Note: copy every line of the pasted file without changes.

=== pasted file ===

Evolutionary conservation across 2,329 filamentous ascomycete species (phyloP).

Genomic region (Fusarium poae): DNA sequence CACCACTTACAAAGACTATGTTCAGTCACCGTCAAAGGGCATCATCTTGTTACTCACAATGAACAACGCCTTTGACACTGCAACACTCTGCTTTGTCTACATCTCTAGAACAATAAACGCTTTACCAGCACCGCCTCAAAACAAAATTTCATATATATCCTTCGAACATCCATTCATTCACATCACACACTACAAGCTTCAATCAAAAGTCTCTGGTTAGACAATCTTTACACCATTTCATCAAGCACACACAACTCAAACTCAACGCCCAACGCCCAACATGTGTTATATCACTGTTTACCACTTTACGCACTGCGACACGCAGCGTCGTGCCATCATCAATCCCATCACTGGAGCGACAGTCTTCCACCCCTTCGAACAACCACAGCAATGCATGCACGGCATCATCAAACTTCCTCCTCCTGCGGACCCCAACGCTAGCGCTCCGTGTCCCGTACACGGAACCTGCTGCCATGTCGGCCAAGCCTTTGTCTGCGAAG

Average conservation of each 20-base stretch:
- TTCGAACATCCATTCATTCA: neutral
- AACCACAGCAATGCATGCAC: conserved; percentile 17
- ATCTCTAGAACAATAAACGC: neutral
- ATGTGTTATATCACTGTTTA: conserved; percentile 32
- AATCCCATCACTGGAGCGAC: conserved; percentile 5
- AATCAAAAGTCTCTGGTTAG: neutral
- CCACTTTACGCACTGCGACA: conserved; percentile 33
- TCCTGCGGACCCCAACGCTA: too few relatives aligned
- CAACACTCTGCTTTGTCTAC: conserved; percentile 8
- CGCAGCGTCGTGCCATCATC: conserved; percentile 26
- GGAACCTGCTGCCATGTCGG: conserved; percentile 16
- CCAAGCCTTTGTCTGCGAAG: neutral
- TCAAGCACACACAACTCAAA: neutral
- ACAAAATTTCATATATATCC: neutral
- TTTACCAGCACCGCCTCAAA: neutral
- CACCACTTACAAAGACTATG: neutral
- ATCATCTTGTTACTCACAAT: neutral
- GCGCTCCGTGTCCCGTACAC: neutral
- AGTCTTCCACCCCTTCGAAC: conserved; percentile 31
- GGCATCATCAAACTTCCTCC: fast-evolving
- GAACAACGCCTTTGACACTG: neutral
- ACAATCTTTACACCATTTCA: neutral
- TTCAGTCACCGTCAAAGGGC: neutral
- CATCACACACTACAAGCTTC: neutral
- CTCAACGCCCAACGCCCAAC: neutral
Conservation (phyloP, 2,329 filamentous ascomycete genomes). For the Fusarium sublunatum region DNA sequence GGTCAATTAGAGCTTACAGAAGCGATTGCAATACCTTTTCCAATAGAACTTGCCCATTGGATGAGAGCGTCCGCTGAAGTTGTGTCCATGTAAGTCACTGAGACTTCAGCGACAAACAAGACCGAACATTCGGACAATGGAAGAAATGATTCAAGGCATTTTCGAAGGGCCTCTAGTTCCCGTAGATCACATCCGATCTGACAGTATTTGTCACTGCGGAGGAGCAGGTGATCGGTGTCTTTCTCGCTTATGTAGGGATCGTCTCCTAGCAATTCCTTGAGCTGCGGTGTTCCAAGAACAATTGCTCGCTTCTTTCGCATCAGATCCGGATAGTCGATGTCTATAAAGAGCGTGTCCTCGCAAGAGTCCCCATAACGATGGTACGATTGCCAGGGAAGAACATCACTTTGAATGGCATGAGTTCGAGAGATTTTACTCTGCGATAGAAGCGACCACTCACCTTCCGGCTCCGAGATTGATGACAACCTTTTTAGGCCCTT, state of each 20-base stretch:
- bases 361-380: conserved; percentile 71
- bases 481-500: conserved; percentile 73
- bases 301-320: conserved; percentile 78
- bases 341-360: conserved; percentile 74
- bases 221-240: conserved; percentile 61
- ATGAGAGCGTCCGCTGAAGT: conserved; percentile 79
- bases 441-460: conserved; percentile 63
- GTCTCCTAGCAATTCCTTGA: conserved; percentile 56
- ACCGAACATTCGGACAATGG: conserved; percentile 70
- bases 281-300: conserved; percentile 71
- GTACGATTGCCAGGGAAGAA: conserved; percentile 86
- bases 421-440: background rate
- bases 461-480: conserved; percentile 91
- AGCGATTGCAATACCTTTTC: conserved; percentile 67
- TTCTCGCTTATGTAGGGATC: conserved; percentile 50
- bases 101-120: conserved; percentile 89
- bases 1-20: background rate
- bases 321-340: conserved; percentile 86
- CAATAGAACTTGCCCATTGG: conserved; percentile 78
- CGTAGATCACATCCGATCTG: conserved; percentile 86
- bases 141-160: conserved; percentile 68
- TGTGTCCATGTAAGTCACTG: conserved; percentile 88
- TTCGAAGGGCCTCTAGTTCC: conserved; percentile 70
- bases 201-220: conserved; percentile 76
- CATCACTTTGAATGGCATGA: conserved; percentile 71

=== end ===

Evolutionary conservation across 2,329 filamentous ascomycete species (phyloP).

Genomic region (Fusarium poae): DNA sequence CACCACTTACAAAGACTATGTTCAGTCACCGTCAAAGGGCATCATCTTGTTACTCACAATGAACAACGCCTTTGACACTGCAACACTCTGCTTTGTCTACATCTCTAGAACAATAAACGCTTTACCAGCACCGCCTCAAAACAAAATTTCATATATATCCTTCGAACATCCATTCATTCACATCACACACTACAAGCTTCAATCAAAAGTCTCTGGTTAGACAATCTTTACACCATTTCATCAAGCACACACAACTCAAACTCAACGCCCAACGCCCAACATGTGTTATATCACTGTTTACCACTTTACGCACTGCGACACGCAGCGTCGTGCCATCATCAATCCCATCACTGGAGCGACAGTCTTCCACCCCTTCGAACAACCACAGCAATGCATGCACGGCATCATCAAACTTCCTCCTCCTGCGGACCCCAACGCTAGCGCTCCGTGTCCCGTACACGGAACCTGCTGCCATGTCGGCCAAGCCTTTGTCTGCGAAG

Average conservation of each 20-base stretch:
- TTCGAACATCCATTCATTCA: neutral
- AACCACAGCAATGCATGCAC: conserved; percentile 17
- ATCTCTAGAACAATAAACGC: neutral
- ATGTGTTATATCACTGTTTA: conserved; percentile 32
- AATCCCATCACTGGAGCGAC: conserved; percentile 5
- AATCAAAAGTCTCTGGTTAG: neutral
- CCACTTTACGCACTGCGACA: conserved; percentile 33
- TCCTGCGGACCCCAACGCTA: too few relatives aligned
- CAACACTCTGCTTTGTCTAC: conserved; percentile 8
- CGCAGCGTCGTGCCATCATC: conserved; percentile 26
- GGAACCTGCTGCCATGTCGG: conserved; percentile 16
- CCAAGCCTTTGTCTGCGAAG: neutral
- TCAAGCACACACAACTCAAA: neutral
- ACAAAATTTCATATATATCC: neutral
- TTTACCAGCACCGCCTCAAA: neutral
- CACCACTTACAAAGACTATG: neutral
- ATCATCTTGTTACTCACAAT: neutral
- GCGCTCCGTGTCCCGTACAC: neutral
- AGTCTTCCACCCCTTCGAAC: conserved; percentile 31
- GGCATCATCAAACTTCCTCC: fast-evolving
- GAACAACGCCTTTGACACTG: neutral
- ACAATCTTTACACCATTTCA: neutral
- TTCAGTCACCGTCAAAGGGC: neutral
- CATCACACACTACAAGCTTC: neutral
- CTCAACGCCCAACGCCCAAC: neutral
Conservation (phyloP, 2,329 filamentous ascomycete genomes). For the Fusarium sublunatum region DNA sequence GGTCAATTAGAGCTTACAGAAGCGATTGCAATACCTTTTCCAATAGAACTTGCCCATTGGATGAGAGCGTCCGCTGAAGTTGTGTCCATGTAAGTCACTGAGACTTCAGCGACAAACAAGACCGAACATTCGGACAATGGAAGAAATGATTCAAGGCATTTTCGAAGGGCCTCTAGTTCCCGTAGATCACATCCGATCTGACAGTATTTGTCACTGCGGAGGAGCAGGTGATCGGTGTCTTTCTCGCTTATGTAGGGATCGTCTCCTAGCAATTCCTTGAGCTGCGGTGTTCCAAGAACAATTGCTCGCTTCTTTCGCATCAGATCCGGATAGTCGATGTCTATAAAGAGCGTGTCCTCGCAAGAGTCCCCATAACGATGGTACGATTGCCAGGGAAGAACATCACTTTGAATGGCATGAGTTCGAGAGATTTTACTCTGCGATAGAAGCGACCACTCACCTTCCGGCTCCGAGATTGATGACAACCTTTTTAGGCCCTT, state of each 20-base stretch:
- bases 361-380: conserved; percentile 71
- bases 481-500: conserved; percentile 73
- bases 301-320: conserved; percentile 78
- bases 341-360: conserved; percentile 74
- bases 221-240: conserved; percentile 61
- ATGAGAGCGTCCGCTGAAGT: conserved; percentile 79
- bases 441-460: conserved; percentile 63
- GTCTCCTAGCAATTCCTTGA: conserved; percentile 56
- ACCGAACATTCGGACAATGG: conserved; percentile 70
- bases 281-300: conserved; percentile 71
- GTACGATTGCCAGGGAAGAA: conserved; percentile 86
- bases 421-440: background rate
- bases 461-480: conserved; percentile 91
- AGCGATTGCAATACCTTTTC: conserved; percentile 67
- TTCTCGCTTATGTAGGGATC: conserved; percentile 50
- bases 101-120: conserved; percentile 89
- bases 1-20: background rate
- bases 321-340: conserved; percentile 86
- CAATAGAACTTGCCCATTGG: conserved; percentile 78
- CGTAGATCACATCCGATCTG: conserved; percentile 86
- bases 141-160: conserved; percentile 68
- TGTGTCCATGTAAGTCACTG: conserved; percentile 88
- TTCGAAGGGCCTCTAGTTCC: conserved; percentile 70
- bases 201-220: conserved; percentile 76
- CATCACTTTGAATGGCATGA: conserved; percentile 71